Viking Hedge Fund’s Dris Upitis Said to Resign as Senior Manager

Feb. 4 (Bloomberg) -- Dris Upitis, one of four management committee members at hedge fund Viking Global Investors LP, resigned, the second high-level departure in 10 months after Chief Investment Officer David Ott stepped down in April, according to two people with knowledge of the matter.

Upitis and colleagues Tom Purcell, Dan Sundheim and Jim Parsons have overseen most of Viking’s $10 billion in capital since Ott stepped down in April, said the people, who asked not to be identified because the information isn’t public. Clients were notified of Upitis’ resignation in a note last week, the people said.

Upitis was an analyst at Greenwich, Connecticut-based Viking Global for six years before being promoted to senior portfolio manager last year. The firm is run by Andreas Halvorsen, one of the “Tiger Cubs” who helped build Julian Robertson’s Tiger Management LLC into the world’s biggest hedge-fund group in the 1990s.

After losing 4 percent in the first six months of 2010, Viking Global Equities gained 10 percent in the second half of the year after the fund reshuffled the managers, the people said. The long-short fund rose 3.8 percent last year, investors were told in the letter. That trailed the 7 percent increase of the BAIF Hedge Fund Index.

Halvorsen didn’t respond to two telephone messages left with his office seeking comment. A person answering a number listed for Upitis said he no longer works at the firm.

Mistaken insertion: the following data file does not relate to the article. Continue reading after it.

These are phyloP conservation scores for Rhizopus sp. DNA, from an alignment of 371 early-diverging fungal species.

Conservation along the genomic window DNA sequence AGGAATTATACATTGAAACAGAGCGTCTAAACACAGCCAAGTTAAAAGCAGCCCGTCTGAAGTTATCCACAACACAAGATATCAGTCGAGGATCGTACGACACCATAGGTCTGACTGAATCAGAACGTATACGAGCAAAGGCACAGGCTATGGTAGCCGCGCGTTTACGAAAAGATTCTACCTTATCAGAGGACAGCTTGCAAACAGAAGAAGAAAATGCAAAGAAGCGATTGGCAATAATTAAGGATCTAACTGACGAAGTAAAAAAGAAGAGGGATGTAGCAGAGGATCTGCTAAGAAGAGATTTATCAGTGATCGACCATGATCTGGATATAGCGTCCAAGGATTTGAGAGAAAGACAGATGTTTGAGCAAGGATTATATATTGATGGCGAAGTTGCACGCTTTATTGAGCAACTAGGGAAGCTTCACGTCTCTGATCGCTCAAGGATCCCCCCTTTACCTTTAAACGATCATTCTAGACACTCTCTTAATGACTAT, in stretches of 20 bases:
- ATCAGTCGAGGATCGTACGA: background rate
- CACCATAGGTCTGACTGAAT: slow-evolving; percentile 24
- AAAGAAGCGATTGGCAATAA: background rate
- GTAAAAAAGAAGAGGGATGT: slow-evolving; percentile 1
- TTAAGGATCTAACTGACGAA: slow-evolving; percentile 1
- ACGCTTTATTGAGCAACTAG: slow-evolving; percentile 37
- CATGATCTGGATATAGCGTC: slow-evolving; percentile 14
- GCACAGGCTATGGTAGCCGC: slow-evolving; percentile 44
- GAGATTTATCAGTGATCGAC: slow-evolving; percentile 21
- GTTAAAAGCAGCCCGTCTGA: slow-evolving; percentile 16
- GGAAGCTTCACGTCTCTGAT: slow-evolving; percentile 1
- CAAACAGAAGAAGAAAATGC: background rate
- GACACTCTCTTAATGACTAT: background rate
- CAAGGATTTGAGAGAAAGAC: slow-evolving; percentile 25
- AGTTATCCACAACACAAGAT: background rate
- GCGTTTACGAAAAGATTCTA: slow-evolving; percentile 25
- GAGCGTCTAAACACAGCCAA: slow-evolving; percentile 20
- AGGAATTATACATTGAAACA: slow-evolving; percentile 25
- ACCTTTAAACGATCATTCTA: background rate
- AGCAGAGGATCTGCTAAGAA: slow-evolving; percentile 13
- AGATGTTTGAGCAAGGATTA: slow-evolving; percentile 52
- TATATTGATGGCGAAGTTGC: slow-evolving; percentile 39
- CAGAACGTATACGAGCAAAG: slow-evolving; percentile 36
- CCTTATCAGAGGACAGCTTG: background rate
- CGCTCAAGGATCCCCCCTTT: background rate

13% a Year

Viking, which Halvorsen founded with Ott and Brian Olson in 1999, returned an average of 13 percent annually in the decade ended Dec. 31, one of the people said. Viking Global Equities lost 1.9 percent in 2008, when the Lehman Brothers Holdings Inc. bankruptcy triggered the global financial crisis, and the fund climbed 20 percent in 2009, the person said.

Halvorsen started a new fund two years ago to focus on buying stocks after selling them short, or betting on price declines, became more risky. The Viking Long Fund began trading in January 2009 after raising about $80 million, the firm said in a regulatory filing. The Viking Long Fund gained 14.5 percent in 2010, one of the people said. The Standard & Poor’s 500 Index of U.S. stocks returned 15 percent, including dividends.

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